Audiobook: Thank You for Listening

by Julia Whelan
Read by the author (who happens to be a very excellent audiobook narrator)
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Or listen at Libro.fm!
Content: There is swearing including multiple f-bombs and some pretty steamy on-screen sex. it’s in the Romance section of the bookstore.

Sewanee Chester was an aspiring actress untl a tragic accident took that off the table. She turned to audiobooks, doing romance unders a pseudonm for a while, but has let that go too, doing more mainstreem books these days. That is until an offer she couldn’t refuse – a dual record with unknown but super steamy narrator Brock McKnight – came along. While she’s heating up the emails and texts with Brock, she still has her mind on Nick, the one-night stand she had in Vegas after a book convention.

Of course there are ups and downs, of course there are high stakes (and low stakes), and of course there is a Happily ever after. But what I thorougly enjoyed about this one is that it was the thing – a romance book – whiile poking fun at all the romance tropes and romance authors and audiobook narrators out there. I love it when the thing is the thing while poking fun at the thing. And this is definitely lots of fun.

I think it was especially fun because Whelan is an excellent narrator, and she did All The Voices, which just made it that much more enjoyable. (In fact, sometimes I wondered if she made certaincharaters the way there wer just so dhe could do that particular voice for them.) I may not have loved it as much if I had just read it, but it was absolutely delightful and hilarious in audio.

I had a hilariously fun time listening to this one. Definitely recommended.

Nona the Ninth

by Tasmyn Muir
First sentence: “In the dream, he told her the words about where he took his degrees his postdoc, his research fellowship.”
Support your local independent bookstore: buy it there!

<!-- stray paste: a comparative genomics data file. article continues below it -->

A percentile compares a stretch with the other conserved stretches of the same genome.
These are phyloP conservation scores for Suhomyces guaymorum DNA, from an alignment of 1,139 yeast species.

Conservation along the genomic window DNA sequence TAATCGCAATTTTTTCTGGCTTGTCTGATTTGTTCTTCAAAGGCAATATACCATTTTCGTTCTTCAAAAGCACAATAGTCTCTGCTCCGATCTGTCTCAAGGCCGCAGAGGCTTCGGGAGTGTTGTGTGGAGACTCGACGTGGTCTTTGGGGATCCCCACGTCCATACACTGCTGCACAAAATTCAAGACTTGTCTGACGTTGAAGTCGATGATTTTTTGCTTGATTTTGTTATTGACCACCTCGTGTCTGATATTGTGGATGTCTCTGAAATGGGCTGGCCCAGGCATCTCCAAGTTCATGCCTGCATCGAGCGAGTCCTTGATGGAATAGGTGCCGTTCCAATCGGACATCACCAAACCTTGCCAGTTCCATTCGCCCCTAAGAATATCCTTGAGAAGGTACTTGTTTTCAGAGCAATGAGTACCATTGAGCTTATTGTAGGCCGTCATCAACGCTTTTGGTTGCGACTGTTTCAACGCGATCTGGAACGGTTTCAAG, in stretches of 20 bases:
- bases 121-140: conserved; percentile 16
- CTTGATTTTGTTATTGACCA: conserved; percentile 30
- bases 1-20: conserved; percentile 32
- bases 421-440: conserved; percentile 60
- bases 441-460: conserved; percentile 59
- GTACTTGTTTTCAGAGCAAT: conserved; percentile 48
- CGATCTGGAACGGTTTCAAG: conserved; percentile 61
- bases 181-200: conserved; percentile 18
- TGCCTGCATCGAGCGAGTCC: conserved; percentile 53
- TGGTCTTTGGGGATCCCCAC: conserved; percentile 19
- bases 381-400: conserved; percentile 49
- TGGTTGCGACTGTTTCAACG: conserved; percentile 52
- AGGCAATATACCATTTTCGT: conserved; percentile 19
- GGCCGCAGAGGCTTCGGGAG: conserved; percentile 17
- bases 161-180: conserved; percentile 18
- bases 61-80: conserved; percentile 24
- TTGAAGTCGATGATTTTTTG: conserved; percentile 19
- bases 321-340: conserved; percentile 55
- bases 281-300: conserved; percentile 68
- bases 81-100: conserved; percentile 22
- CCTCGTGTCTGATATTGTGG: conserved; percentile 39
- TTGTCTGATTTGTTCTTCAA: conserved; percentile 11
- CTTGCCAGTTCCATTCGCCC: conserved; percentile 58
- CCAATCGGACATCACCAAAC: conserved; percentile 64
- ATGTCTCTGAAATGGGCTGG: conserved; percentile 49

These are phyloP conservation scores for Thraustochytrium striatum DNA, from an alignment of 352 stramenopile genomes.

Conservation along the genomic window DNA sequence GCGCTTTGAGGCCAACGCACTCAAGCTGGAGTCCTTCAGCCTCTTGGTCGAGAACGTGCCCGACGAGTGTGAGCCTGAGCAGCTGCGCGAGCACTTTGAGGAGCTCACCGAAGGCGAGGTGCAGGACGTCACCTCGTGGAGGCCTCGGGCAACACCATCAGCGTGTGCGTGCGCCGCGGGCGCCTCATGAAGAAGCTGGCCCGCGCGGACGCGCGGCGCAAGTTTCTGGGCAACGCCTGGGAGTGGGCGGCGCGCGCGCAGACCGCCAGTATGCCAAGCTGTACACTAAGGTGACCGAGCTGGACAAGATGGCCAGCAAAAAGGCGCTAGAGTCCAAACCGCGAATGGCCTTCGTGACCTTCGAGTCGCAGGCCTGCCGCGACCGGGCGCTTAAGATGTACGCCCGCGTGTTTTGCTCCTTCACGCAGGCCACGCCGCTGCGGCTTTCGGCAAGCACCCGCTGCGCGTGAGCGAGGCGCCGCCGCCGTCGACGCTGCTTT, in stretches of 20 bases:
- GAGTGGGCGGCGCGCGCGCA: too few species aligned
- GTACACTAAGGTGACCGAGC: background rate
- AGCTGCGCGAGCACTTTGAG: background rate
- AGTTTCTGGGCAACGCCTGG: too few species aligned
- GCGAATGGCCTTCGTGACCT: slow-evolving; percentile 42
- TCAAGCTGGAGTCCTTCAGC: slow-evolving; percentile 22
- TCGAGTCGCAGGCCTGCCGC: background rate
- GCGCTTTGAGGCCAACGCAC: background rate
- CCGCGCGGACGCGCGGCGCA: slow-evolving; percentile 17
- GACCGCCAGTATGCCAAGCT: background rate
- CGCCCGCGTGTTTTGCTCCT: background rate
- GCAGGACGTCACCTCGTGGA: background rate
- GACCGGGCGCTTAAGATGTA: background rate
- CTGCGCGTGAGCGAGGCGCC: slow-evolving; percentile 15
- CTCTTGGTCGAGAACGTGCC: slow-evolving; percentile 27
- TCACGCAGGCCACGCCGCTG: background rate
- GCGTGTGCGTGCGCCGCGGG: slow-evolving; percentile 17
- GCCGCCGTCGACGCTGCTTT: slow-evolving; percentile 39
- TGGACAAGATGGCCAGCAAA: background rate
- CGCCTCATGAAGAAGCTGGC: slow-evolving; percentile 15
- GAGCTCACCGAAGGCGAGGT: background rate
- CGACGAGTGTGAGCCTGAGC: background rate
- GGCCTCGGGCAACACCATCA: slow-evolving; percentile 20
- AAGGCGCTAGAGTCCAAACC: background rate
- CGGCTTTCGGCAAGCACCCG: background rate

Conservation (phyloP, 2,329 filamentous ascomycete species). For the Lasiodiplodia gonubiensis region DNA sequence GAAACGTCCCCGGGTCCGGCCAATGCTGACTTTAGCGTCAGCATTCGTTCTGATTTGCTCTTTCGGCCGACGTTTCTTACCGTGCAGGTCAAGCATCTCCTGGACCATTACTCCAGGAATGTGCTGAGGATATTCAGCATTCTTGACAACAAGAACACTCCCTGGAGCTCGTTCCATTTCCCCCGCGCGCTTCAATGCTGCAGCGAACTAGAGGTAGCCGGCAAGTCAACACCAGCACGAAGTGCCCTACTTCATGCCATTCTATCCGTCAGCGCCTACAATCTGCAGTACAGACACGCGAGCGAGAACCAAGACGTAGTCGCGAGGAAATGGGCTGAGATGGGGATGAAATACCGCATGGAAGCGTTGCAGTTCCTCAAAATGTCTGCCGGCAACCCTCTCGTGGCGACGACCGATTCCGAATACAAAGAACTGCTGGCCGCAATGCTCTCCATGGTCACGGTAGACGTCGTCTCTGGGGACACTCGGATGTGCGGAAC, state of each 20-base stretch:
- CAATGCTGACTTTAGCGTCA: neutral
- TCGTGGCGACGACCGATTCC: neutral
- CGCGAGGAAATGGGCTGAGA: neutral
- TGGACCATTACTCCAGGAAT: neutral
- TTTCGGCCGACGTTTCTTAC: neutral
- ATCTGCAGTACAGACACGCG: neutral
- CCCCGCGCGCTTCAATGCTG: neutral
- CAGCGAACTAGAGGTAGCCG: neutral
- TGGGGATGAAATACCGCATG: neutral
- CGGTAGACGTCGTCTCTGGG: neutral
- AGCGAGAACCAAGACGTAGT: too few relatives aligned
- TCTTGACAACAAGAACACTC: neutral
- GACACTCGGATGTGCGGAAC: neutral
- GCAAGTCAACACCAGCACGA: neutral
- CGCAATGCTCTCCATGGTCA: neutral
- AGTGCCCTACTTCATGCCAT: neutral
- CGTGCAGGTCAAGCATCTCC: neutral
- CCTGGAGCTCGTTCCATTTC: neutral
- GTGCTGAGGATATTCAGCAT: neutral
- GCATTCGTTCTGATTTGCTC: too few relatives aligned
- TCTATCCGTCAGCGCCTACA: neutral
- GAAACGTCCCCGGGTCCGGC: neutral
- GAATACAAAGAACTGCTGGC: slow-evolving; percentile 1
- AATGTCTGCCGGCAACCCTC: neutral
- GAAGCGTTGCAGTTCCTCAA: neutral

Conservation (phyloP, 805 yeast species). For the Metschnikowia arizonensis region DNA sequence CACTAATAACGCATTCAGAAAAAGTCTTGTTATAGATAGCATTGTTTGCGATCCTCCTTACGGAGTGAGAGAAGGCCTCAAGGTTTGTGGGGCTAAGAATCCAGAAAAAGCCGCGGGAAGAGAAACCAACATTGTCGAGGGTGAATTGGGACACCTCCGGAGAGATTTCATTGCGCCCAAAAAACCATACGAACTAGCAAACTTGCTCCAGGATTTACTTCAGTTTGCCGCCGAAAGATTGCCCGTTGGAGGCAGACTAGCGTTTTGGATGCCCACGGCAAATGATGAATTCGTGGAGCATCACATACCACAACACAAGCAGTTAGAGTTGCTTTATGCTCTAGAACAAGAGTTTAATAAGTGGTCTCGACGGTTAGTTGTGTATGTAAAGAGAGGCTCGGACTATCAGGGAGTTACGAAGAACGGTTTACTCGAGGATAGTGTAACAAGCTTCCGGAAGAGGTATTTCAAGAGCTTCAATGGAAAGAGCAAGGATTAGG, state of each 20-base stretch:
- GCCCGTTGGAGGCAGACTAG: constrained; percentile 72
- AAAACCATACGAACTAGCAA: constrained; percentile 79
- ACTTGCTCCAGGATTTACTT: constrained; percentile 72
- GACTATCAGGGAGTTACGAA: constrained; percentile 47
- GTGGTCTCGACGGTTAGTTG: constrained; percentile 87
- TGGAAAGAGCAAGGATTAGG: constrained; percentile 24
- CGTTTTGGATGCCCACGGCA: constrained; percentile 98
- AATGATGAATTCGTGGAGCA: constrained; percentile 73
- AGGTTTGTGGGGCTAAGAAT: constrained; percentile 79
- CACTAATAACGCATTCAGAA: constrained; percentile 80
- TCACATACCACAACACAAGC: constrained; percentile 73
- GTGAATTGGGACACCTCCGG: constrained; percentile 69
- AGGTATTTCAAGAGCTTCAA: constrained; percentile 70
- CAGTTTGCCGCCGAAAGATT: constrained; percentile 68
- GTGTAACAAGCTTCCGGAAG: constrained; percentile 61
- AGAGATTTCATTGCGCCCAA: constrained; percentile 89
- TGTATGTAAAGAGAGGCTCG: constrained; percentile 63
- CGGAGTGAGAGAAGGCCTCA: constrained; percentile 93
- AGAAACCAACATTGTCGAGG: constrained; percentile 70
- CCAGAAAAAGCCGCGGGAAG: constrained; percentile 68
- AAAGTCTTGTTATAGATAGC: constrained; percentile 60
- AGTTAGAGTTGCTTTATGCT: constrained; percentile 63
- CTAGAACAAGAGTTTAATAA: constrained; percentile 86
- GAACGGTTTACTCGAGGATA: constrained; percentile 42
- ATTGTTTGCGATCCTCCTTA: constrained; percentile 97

Release date: September 13, 2022
Review copy snagged from the publisher when it came in.
Others in the series: Gideon the Ninth Harrow the Ninth
Content: It’s violent and sweary. It’s in the Science Fiction/Fantasy section of the bookstore.

Things you should know:

  1. It’s MUCH better if you read Gideon and Harrow right before reading this one. Seriously. I spent so much time trying to remember things, I finally gave up, found a Wiki, and spent time looking up things to remind myself. If you remember stuff from the previous two books, you will better understand and grasp what is going on in this one.
  2. It’s the …. cheeriest? possibly.. of the three so far. Nona is an endearing character and I thoroughly enjoyed spending time with her, Pyrrha, Cam, Palamedes, and all the new characters we met.
  3. I have no idea what the heck happened in the last 1/4 of the book, and I’m not sure I care that I didn’t know. Truthfully: upon reflection, all the pieces were there, I just didn’t catch them. (See, #1.)
  4. Muir blew my mind in the best. way, and I am utterly impressed with her world-building, with her character development, and just the way this story is unfolding.
  5. Bring on Alecto. I can’t wait to see how this ends.

The Honeys

by Ryan La Sala
First sentence: “My sister wakes me with a whisper.”
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Release date: May 3, 2022
Content: There is swearing, including multiple f-bombs, and descriptions of sexual assault and rape. It will be in the Teen (grades 9+) section of the bookstore.

Mars is a twin, the undesirable twin, the one who lives in the shadow of Caroline, the Chosen One. He/they is gender fluid, doesn’t quite fit the norms of the rich, societied life his parents set out for him. Especially when it comes ot the summer camp, Aspen. Mars had a falling out years ago at the camp, when he pushed back against the gender norms and roles at the camp and hasn’t been back since. So when his sister unexpectedly shows up in the middle of the night, crazy and delious, attempting to kill Mars and then dying herself, he knows something is up. And that something has to tdo with the Honeys.

The Honeys, as he finds out when he goes back to Aspen, are a clique of girls, set apart, yet welcoming to him. At first, seems heavenly, to be accepted and understood by people who also knew and loved Caroline. But the farther he gets in, the more sinister it becomes.

I really had no idea what to expect when starting this. There’s a lot about bees and the way the hive works (most of which I knew from reading The Bees). But it’s also about societal expectations and the ways in which conforming to those hurts individuals. I have a theory that the hive/honey is Capitalism, but it could also be greed and power, both of which teen girls, even white ones from weathly families, have little of. It’s a fascinating study of groupthink and the power of suggestion, and how sometimes good things go bad.

I don’t know if it’s a book for everyone, but it’s a good book, one that will lead to fascinating discussions. I will be thinking about it for a while.

Gallant

by V. E. Schwab
First sentence: “The master of the house stands at the garden wall.”
Support your local independent bookstore: buy it there!